Dammed and Condemned
Continuing downstream we entered the middle section of the river, where shifting gravel flats give way to a number of tight canyons and bottlenecks well suited to dam construction. This is where builders have cast their eyes and where the stalled construction of the Kalivaç hydropower station can still be seen. Scarred mountain sides are now the backdrop to a half-built turbine surrounded by construction equipment that has been left on-site.
As elsewhere along the Vjosa, and throughout much of Albania, the people talk about emigration. The youth have all gone. Few people remain. In the Vjosa’s upper section, people benefit from the river being undammed, as the increasing investment in the tourism sector shows. But love of nature isn’t independent of financial considerations and the people in the middle section are self-admittedly poor, with salaries below the national average.
Talking to us in the village of Kalivaç, from which a lonely road leads to the abandoned dam, a villager who asked to not be named explains that many people in his community are suffering from serious poverty and are primarily interested in finding work. If a dam meant more jobs for the villagers, their thoughts about nature conservation would be more complex. Nevertheless, it was locals from Kalivaç who resisted the dam project, certain that its construction would not improve their economic situation.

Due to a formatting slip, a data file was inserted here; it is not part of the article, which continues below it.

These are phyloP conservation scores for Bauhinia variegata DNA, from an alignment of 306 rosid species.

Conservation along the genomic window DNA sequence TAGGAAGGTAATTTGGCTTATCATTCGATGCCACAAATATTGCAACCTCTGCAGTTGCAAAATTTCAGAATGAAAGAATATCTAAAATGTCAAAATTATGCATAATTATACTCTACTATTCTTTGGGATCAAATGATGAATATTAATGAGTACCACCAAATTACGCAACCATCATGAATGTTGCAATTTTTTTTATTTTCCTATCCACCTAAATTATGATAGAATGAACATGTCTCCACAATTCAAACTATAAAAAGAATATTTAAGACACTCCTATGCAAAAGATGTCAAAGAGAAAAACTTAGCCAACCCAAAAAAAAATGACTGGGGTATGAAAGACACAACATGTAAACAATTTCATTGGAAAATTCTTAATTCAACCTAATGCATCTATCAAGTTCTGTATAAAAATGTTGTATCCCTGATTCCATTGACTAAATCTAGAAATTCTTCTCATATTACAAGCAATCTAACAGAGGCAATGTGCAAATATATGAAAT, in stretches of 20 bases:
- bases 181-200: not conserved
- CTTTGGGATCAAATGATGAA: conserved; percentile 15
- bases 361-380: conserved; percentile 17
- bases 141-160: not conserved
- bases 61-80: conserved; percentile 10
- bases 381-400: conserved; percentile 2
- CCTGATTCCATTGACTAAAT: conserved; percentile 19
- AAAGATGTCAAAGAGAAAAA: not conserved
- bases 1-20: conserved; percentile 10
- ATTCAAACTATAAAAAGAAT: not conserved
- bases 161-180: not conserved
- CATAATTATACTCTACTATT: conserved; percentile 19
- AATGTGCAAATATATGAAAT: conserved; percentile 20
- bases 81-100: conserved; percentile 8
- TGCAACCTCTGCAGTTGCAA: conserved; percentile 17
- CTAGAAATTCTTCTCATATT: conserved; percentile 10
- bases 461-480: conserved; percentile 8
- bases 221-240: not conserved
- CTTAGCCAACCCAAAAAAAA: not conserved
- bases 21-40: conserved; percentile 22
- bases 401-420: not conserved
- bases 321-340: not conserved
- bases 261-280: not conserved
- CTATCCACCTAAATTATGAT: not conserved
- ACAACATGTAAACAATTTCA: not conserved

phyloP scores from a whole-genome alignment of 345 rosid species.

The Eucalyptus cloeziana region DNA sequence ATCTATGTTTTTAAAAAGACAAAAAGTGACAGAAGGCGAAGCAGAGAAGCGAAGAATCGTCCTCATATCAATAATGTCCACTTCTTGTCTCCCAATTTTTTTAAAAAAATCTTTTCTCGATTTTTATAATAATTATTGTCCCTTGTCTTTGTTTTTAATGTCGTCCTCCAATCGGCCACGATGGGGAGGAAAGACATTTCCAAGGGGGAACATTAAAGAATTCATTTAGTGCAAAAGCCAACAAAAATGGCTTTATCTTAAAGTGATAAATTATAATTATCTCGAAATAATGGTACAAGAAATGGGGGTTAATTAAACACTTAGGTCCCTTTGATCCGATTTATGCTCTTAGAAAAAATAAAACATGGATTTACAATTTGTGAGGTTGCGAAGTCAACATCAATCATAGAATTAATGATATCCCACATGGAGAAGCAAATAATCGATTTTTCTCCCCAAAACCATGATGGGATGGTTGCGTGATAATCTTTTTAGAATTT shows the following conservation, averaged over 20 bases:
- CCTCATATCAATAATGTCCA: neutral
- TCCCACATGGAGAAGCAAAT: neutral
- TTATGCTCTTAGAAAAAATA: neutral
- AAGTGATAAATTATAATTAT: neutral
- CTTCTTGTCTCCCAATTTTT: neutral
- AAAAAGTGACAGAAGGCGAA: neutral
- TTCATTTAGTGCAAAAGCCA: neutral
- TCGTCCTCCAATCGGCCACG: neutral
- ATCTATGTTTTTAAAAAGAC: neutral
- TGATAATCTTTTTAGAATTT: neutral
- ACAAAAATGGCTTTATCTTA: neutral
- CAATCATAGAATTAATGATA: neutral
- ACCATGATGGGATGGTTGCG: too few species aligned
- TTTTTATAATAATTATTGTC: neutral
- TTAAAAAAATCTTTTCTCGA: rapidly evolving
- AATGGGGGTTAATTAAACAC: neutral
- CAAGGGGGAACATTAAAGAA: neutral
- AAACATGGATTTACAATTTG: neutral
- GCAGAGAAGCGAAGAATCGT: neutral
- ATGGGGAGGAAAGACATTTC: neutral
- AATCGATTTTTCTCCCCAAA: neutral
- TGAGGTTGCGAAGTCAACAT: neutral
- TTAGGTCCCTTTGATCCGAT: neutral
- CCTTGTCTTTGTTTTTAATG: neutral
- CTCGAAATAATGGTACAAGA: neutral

Contrary to the rosy environmental and social impact assessments submitted by the construction companies — which a group of scientists called a “farce” — locals, supported by NGOs and scientists, have argued that if the dams at Kalivaç or nearby Poçem had been completed, much of the surroundings would have been left without fresh water, other parts would have been submerged and people would have been displaced. Their remaining resources — their productive fields and orchards — would have been lost, and their potential for agricultural self-sufficiency would be gone.
According to an analysis by Dr. Klodian Muço about the socio-economic impact of the dam, the energy company’s construction plans show that there would be “a significant impact on road infrastructure […] on the national road Tepelenë-Levan which will be flooded […] for a length of 2.8 km.” The negative effects of dams would therefore require huge investments to fix.